The big thing my company has been focusing for most of pandemic is “diversity.” At beginning of every meeting, we’re asked if anyone wants to share a “diversity moment.” It’s rare for someone to speak up, especially our minority teammates which I’m not surprised. In past, if I spoke up, I’ll ask ahead of time if it would be ok to minority teammate. I’m white cis female & I finally asked in our last department meeting (over zoom) how is this information being handled? Is it only a team discussion and/or are concerns being passed up to leadership if identified? I asked what is leadership doing with information/feedback? We have an HR rep in meeting with us as well. It appears feedback isn’t communicated up the chain. I then stated something to the effect that taking about diversity is good but I pointed out that our company has been in the news for things that go against diversity so I have concerns about even bring up anything when asked during our meetings. HR rep had no idea. My company has been in the news for giving contributions to ultra conservative “things” that can be interpreted as going against diversity. I didn’t provide details on what at all since I definitely didn’t want to bring up anything political. Looking at overall picture & hearing from my company’s leadership, I felt the question should be asked (no answered needed for me). I figured if anyone was interested, they would Google & make their own opinion. But based on what I’m seeing in news, my company is promoting diversity verbally but some of their actions are doing the opposite to me. To add, there has been leadership support for our minority employees in wake of BLM.

    1. Emi*

      What on earth is a “diversity moment”? Like “this morning, I talked to someone of a different race at the water cooler”?

      1. RunShaker*

        In a way I’m not sure and/or don’t remember if this was explained when first started. I’m taking it as being open to differences between us & having a dialogue that allows minority coworkers to be comfortable in speaking up & a learning experience for the rest of us. In my department, hardly any of us say anything so the head of our department will share a movie or recent event. I no longer have any idea especially as I type this all out.

        1. Keymaster of Gozer (she/her)*

          I’m not great at putting it into words but the idea of being a ‘learning experience’ to others just…ick. Totally ok with the ‘when I speak up about discrimination, overt or otherwise, please listen and take me seriously’ bit though.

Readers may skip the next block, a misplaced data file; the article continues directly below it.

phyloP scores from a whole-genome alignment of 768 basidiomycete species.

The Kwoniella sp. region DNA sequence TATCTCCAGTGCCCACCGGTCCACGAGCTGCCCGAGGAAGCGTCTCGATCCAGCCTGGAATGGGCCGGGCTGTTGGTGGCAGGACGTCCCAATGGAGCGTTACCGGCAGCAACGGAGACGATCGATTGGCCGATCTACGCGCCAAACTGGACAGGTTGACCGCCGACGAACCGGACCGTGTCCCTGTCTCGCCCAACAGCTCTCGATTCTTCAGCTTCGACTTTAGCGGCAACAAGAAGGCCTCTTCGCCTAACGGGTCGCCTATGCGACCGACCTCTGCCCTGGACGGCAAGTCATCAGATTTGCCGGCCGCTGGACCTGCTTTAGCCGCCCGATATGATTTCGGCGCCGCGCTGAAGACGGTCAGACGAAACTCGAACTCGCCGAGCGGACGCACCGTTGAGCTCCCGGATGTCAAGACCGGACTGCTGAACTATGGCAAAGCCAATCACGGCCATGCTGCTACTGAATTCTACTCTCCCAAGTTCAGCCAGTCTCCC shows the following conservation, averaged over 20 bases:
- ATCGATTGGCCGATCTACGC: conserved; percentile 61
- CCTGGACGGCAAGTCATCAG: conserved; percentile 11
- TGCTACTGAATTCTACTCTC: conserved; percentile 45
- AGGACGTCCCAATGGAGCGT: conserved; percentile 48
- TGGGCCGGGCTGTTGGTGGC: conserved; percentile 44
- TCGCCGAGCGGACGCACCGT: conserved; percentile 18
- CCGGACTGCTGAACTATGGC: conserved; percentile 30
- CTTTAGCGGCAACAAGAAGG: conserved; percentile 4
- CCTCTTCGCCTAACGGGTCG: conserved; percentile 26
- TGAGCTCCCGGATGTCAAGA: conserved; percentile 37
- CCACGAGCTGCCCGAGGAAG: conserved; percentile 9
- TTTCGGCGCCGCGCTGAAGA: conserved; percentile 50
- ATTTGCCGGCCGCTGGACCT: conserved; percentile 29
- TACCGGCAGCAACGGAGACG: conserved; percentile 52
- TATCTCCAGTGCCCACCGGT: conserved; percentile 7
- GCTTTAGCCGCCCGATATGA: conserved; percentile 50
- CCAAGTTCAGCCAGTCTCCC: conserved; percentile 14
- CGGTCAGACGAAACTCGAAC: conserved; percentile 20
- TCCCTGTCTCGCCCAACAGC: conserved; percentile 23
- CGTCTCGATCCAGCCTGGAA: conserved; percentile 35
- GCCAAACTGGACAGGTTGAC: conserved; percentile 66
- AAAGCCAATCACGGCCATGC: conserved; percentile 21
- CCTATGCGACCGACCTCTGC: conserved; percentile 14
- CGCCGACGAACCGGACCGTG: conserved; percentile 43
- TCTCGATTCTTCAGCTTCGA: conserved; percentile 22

This isn’t a statement against you by the way!

  31. Tehanu*

    About 15 years ago, I returned from my 16-month leave to my large government department, and morale was awful. Everyone was burnt out, we all had too much to do, terrible. From talking with my co-workers (who had worked with me before my leave), a lot stemmed from unrealistic expectations, shifting priorities and constantly changing deadlines, much of originating from the senior management of our organization.

    So there was an all-staff meeting with about 500 of us, and the solution to this nightmare? A motivational speaker, who yammered on about the Seattle Fish Market and who extolled us to “Choose Your Attitude”. The real kicker was the copy of “The Art of Possibility” on everyone’s desk when we returned from the meeting. People were *pissed*. The phrase “choose your attitude” became an insult in our group for years after.

    The funny thing is that I think if our leaders had simply said, we hear your frustrations and we will try to work together to alleviate some of the pressures, the staff would have been happier.

    1. EmmaPoet*

      The Seattle Fish Market? Why? Because they throw fish? I don’t think a library’s patrons want the staff to start hurling books. Also not a great plan for a pharmacy or grocery store.

      1. Tehanu*

        I looked into it just now, frankly I ignored the speaker back then. Apparently, that market has been used as the model for technique to make people happy in the workforce. Ugh. That’s where ‘choose your attitude’ came from.

        1. Lenora Rose*

          Yeah, I had to look this one up, too, and it seems to be a whole series of seminars.

          Two of the pieces of advice are useful if you’re customer facing or MAAAYBE for relations with your coworkers. But “Choose your attitude”? The kernel of truth about how to approach your work that is there is so wrapped up in the toxic positivity that it’s rendered not only useless but counterproductive.

      2. pamela voorhees*

        In fairness, it would delight me if library staff started throwing books, as long as it wasn’t at me. It wouldn’t be useful. Or productive. Or help me choose my attitude (???????). But it would be pretty funny.